Abstract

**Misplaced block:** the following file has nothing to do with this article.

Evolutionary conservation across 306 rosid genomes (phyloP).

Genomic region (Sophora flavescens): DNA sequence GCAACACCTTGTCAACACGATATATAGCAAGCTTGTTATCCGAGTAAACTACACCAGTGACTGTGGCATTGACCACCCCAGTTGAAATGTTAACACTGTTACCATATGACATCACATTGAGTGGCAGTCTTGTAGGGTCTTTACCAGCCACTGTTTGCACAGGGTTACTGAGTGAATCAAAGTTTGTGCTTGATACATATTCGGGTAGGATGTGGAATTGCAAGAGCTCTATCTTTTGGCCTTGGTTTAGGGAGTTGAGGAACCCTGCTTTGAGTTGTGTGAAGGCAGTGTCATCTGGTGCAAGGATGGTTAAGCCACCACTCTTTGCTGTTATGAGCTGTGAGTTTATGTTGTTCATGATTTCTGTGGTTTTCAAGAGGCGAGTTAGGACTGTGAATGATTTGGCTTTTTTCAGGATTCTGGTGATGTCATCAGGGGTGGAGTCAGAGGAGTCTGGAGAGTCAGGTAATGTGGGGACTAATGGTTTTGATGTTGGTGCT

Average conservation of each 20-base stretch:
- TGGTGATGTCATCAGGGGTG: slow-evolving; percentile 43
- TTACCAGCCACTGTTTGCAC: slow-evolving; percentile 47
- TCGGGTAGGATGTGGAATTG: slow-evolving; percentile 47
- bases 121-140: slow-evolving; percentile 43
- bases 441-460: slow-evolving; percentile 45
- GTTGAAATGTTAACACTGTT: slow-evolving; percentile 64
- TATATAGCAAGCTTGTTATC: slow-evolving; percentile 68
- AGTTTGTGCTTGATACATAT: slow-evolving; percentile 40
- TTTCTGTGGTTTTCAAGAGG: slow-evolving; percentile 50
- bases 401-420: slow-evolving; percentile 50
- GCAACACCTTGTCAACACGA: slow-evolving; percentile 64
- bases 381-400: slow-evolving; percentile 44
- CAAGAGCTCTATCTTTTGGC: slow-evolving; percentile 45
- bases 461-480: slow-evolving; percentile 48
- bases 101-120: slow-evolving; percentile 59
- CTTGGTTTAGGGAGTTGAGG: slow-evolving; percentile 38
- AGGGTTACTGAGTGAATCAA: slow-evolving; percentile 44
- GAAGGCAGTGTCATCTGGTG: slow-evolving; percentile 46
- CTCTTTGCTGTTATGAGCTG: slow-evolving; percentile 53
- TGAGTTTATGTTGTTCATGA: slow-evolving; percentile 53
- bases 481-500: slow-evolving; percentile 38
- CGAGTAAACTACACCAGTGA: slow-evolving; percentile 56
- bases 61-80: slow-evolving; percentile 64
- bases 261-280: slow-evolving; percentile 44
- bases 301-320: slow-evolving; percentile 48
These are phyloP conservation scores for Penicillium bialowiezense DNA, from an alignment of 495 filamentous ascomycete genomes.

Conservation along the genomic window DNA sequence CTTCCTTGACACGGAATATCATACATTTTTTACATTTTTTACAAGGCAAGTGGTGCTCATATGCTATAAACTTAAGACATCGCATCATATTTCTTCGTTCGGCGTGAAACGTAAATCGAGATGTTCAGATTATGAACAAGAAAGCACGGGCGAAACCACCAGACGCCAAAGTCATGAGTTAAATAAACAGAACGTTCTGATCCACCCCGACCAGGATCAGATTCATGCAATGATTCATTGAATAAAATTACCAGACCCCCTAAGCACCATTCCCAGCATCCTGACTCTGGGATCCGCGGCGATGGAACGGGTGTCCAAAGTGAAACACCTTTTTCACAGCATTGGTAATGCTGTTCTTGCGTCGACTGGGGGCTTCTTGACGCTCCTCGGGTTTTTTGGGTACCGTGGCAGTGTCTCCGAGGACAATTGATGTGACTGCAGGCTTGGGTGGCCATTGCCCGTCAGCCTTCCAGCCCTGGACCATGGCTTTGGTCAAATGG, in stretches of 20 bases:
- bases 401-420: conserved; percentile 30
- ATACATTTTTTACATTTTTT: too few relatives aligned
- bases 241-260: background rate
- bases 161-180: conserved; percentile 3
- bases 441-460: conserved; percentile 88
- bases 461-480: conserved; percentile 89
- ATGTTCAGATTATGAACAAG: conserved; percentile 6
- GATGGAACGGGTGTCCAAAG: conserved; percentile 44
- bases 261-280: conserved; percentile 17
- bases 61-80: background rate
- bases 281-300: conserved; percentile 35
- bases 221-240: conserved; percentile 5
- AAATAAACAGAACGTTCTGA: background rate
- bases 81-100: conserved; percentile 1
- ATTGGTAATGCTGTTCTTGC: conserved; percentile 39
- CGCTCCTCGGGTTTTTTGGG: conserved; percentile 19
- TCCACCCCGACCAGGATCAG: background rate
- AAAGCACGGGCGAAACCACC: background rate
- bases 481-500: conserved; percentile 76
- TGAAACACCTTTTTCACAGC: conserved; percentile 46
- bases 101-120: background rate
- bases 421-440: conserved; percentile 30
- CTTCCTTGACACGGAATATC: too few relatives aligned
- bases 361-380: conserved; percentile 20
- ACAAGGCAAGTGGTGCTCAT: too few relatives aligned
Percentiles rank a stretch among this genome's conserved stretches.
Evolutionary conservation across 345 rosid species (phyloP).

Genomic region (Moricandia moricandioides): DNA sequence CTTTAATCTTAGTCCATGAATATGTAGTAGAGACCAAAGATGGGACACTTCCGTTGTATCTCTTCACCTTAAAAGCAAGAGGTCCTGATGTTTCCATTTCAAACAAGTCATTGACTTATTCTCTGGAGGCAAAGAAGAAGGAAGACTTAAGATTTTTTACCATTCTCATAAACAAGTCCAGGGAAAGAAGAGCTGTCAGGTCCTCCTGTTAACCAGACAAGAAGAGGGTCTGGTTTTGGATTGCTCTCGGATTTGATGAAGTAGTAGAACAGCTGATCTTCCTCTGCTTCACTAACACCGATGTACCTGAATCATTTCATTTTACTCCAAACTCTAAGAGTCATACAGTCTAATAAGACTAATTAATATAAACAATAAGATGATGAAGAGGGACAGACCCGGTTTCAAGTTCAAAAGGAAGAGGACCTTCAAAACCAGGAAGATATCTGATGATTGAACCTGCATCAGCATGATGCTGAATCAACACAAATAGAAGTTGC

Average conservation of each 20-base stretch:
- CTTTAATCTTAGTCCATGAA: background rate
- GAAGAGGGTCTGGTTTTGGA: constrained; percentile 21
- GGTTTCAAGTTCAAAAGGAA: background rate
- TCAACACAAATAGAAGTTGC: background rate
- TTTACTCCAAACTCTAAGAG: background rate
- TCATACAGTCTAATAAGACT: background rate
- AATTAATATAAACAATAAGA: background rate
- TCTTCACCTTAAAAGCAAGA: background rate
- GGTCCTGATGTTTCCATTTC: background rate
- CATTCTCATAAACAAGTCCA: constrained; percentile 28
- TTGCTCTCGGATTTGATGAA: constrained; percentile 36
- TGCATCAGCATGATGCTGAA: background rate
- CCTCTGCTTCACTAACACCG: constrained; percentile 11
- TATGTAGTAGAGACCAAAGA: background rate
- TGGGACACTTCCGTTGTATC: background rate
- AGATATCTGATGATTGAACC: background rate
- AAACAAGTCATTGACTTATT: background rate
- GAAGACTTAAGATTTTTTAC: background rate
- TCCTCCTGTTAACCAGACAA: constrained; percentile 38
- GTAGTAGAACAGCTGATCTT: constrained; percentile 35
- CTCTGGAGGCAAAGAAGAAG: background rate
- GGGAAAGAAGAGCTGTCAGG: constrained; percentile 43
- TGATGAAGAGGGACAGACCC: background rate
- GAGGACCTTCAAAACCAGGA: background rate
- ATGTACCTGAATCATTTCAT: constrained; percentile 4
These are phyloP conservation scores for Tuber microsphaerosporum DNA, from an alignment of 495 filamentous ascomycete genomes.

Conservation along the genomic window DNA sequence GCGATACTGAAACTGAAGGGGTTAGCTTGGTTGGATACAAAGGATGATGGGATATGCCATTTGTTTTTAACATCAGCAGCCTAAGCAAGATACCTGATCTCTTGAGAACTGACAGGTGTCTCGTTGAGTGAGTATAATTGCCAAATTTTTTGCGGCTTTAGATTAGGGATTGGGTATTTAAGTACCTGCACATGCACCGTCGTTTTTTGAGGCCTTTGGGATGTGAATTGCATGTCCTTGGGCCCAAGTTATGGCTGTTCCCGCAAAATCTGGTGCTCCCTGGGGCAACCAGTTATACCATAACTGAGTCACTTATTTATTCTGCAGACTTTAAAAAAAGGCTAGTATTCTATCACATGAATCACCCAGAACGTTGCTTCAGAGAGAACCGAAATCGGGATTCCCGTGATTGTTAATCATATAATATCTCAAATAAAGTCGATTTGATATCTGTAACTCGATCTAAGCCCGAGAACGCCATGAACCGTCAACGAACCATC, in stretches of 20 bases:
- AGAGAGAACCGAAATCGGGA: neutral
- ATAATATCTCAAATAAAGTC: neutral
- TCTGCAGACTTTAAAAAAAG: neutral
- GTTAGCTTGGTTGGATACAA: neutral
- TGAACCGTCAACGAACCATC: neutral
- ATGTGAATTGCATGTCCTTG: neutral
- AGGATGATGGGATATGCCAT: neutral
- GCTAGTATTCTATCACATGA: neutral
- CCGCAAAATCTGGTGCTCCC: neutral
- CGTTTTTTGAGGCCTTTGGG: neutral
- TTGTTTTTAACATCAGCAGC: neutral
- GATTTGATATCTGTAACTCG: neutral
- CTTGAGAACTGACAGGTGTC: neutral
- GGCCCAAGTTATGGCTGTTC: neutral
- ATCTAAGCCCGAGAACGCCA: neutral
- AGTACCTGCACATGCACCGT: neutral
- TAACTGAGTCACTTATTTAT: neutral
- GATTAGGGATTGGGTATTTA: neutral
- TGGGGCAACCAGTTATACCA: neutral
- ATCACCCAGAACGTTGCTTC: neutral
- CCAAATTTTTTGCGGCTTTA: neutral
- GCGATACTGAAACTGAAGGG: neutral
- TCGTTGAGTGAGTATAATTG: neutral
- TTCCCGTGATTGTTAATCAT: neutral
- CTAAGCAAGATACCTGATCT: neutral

In the context of supply function competition with private information, we test in the laboratory whether—as predicted in Bayesian equilibrium—costs that are positively correlated lead to steeper supply functions and less competitive outcomes than do uncorrelated costs. We find that the majority of subjects bid in accordance with the equilibrium prediction when the environment is simple (uncorrelated costs treatment) but fail to do so in a more complex environment (positively correlated costs treatment). Although we find no statistically significant differences between treatments in average behaviour and outcomes, there are significant differences in the distribution of supply functions. Our results are consistent with the presence of sophisticated agents that on average best respond to a large proportion of subjects who ignore the correlation among costs. Experimental welfare losses in both treatments are higher than the equilibrium prediction owing to a substantial degree of productive inefficiency.